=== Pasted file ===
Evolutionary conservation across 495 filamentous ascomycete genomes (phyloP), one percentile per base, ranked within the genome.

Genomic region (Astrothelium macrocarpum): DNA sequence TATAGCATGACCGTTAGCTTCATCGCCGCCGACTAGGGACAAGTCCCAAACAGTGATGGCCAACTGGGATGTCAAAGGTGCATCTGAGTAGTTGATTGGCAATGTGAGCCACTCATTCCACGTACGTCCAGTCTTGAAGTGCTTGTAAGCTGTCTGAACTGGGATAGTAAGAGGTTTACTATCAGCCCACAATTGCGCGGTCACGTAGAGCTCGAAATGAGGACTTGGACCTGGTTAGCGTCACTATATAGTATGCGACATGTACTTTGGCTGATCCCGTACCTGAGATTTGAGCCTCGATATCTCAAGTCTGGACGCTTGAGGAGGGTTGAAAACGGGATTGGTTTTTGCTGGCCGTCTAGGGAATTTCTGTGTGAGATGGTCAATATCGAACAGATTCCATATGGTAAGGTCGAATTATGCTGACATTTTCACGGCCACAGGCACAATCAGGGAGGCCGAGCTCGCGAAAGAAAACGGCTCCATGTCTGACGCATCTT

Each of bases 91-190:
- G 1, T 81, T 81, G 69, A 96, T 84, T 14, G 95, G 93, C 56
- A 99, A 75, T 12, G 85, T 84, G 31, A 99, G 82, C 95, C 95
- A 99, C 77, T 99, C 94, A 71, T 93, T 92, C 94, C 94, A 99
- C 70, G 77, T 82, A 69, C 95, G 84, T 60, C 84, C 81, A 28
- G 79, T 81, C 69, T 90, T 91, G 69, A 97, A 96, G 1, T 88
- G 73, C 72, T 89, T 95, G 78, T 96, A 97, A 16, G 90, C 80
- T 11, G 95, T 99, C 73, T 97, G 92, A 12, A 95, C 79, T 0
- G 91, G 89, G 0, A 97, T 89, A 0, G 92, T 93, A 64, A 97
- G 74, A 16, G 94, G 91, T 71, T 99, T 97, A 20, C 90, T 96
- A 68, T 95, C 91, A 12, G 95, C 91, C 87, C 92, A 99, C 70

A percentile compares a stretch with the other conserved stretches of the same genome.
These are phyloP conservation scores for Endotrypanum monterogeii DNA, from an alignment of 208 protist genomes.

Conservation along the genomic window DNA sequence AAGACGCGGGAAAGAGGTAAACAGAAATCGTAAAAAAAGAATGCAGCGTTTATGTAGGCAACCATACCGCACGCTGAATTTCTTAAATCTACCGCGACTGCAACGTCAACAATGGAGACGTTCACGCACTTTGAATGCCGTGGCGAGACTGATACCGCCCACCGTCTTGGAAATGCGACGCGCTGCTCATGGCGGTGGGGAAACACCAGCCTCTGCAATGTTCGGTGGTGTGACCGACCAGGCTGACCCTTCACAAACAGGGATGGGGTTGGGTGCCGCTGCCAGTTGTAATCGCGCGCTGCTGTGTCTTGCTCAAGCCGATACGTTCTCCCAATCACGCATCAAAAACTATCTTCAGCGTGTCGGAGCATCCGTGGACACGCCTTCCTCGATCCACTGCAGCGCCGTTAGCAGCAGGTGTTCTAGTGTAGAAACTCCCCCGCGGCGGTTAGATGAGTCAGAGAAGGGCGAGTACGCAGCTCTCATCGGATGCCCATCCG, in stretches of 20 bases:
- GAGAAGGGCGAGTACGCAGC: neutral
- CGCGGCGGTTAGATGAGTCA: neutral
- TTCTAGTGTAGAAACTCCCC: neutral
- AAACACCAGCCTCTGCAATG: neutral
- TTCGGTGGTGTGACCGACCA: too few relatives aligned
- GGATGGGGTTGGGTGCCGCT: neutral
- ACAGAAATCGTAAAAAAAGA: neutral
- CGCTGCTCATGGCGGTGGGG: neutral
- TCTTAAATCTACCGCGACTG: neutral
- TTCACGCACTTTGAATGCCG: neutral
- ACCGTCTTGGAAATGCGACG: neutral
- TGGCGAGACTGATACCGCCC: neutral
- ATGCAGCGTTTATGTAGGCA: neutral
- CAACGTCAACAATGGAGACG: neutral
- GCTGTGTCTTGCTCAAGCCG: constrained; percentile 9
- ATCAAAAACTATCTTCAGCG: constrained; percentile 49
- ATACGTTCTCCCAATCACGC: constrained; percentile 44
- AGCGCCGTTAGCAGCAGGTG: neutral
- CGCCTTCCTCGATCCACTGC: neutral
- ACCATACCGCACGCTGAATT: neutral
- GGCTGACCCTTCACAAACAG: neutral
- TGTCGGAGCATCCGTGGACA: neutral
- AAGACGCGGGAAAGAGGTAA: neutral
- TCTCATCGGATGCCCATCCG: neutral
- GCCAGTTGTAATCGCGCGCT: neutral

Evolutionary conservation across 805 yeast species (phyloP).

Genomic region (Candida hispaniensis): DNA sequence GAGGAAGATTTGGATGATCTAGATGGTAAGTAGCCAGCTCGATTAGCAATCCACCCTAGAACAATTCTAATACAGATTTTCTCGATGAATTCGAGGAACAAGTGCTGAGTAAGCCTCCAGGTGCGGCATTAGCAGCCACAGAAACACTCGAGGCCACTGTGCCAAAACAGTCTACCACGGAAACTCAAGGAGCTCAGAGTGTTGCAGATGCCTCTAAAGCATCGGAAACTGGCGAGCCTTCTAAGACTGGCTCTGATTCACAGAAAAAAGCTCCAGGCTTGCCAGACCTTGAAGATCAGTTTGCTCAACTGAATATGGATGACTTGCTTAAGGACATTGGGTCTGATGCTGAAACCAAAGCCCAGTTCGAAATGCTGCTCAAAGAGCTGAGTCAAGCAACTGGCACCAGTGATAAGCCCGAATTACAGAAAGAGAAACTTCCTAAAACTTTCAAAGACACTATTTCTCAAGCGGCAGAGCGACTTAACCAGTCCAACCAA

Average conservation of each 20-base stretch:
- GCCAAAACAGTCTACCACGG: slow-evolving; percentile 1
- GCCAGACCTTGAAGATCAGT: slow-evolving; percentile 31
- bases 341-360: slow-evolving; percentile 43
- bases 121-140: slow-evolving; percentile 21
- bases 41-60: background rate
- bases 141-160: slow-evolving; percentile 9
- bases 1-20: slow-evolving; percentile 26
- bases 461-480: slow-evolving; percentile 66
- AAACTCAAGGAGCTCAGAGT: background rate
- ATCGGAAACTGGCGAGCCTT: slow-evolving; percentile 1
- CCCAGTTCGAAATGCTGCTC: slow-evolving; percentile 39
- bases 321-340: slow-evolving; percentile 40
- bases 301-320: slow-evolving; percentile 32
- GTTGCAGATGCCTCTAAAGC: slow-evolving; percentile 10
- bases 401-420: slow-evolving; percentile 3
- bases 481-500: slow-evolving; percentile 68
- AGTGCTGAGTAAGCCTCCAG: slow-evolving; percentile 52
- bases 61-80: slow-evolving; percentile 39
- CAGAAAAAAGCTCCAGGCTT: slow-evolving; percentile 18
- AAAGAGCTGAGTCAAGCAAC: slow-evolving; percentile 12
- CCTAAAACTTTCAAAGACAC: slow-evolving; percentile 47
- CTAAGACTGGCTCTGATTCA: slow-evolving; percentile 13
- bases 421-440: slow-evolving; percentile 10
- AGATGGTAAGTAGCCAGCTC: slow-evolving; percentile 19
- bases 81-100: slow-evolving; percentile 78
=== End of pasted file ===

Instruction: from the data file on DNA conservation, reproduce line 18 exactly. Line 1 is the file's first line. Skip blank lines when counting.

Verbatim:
- CGCGGCGGTTAGATGAGTCA: neutral